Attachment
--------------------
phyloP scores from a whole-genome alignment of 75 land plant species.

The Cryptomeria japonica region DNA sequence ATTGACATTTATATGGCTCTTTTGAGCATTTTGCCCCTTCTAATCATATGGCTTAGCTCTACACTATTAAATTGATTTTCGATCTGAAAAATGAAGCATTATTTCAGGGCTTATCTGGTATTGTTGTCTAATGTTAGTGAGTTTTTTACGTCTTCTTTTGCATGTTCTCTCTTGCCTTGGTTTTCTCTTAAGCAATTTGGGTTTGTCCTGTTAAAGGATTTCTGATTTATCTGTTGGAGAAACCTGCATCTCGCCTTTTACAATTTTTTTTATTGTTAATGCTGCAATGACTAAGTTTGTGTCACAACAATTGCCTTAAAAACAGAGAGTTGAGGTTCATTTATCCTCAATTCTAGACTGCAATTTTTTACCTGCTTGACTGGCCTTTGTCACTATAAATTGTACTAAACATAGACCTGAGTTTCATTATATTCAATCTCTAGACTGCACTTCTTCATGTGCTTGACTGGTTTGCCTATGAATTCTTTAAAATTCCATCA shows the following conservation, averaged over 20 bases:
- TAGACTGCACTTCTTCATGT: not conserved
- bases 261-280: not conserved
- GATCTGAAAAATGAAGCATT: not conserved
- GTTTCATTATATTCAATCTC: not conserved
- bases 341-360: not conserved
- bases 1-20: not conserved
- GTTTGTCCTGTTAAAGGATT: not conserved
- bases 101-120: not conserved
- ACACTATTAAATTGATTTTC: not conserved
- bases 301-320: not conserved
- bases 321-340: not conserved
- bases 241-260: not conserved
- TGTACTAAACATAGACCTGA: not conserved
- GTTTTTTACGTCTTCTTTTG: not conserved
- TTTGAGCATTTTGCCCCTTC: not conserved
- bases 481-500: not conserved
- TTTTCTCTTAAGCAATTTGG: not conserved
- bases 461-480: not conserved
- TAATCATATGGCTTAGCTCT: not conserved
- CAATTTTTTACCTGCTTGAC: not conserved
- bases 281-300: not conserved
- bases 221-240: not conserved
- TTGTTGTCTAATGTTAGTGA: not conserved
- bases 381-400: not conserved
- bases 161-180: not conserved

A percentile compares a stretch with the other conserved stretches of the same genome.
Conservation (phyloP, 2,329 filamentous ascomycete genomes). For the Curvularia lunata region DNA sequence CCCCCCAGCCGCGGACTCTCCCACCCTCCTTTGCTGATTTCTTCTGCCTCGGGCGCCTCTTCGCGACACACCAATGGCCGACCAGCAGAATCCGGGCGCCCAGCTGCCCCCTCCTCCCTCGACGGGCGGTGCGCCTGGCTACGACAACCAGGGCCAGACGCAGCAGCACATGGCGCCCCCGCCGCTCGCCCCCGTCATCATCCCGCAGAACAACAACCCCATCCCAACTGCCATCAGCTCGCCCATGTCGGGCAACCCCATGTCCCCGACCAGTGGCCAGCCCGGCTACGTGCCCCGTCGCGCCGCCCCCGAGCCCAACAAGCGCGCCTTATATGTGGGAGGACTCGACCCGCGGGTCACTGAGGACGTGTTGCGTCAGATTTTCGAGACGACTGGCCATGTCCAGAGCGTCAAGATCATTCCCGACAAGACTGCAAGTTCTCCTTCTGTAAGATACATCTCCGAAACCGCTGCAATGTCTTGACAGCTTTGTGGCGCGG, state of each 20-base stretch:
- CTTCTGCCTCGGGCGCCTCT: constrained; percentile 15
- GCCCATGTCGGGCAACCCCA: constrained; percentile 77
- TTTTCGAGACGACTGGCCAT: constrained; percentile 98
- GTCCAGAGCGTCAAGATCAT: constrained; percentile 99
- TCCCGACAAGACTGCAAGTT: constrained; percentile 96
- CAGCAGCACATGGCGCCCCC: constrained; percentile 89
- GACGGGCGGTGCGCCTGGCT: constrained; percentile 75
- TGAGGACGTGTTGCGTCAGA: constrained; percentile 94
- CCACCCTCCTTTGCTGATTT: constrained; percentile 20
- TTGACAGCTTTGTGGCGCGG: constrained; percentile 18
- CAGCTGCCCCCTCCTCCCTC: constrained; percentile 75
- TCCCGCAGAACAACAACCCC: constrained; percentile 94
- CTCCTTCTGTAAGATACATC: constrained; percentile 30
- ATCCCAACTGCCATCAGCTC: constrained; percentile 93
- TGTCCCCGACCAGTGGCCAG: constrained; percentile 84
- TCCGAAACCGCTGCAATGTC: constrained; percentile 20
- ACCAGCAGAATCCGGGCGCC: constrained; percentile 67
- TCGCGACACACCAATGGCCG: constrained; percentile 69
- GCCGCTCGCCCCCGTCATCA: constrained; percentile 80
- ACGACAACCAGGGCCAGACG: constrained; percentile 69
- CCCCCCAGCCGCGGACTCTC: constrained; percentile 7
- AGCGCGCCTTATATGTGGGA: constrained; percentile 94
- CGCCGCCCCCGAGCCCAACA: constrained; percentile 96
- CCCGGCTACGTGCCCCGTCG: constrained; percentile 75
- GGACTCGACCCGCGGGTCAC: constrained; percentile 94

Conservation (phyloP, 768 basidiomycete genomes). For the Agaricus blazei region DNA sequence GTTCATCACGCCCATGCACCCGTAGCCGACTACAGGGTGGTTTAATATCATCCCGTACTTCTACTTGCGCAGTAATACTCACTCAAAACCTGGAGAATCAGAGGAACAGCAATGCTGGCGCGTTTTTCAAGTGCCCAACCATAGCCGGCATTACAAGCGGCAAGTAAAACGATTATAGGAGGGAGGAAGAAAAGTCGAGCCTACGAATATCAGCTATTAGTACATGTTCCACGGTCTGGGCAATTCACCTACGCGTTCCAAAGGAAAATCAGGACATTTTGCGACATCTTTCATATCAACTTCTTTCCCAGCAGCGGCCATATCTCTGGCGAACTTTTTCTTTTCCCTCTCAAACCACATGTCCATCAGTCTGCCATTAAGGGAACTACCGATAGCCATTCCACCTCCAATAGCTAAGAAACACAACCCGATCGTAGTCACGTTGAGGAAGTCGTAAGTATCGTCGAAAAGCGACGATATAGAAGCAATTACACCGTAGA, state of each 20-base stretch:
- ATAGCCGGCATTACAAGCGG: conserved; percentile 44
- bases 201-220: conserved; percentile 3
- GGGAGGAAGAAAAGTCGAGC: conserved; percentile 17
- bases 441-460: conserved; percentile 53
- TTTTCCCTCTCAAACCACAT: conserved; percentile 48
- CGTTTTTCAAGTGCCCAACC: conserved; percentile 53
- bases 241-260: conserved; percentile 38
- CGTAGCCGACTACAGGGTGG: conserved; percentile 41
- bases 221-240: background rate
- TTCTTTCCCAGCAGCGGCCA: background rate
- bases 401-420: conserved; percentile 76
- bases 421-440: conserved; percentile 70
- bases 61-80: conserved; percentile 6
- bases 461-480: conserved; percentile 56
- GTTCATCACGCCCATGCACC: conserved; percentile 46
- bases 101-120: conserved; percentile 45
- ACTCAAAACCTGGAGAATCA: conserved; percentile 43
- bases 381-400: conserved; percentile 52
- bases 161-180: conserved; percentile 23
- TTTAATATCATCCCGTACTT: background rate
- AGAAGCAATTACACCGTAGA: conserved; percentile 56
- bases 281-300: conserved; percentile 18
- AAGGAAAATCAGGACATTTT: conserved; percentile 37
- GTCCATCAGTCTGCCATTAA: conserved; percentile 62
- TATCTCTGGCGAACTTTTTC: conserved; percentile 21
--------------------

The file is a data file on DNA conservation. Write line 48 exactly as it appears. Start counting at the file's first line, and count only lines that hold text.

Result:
- GCCGCTCGCCCCCGTCATCA: constrained; percentile 80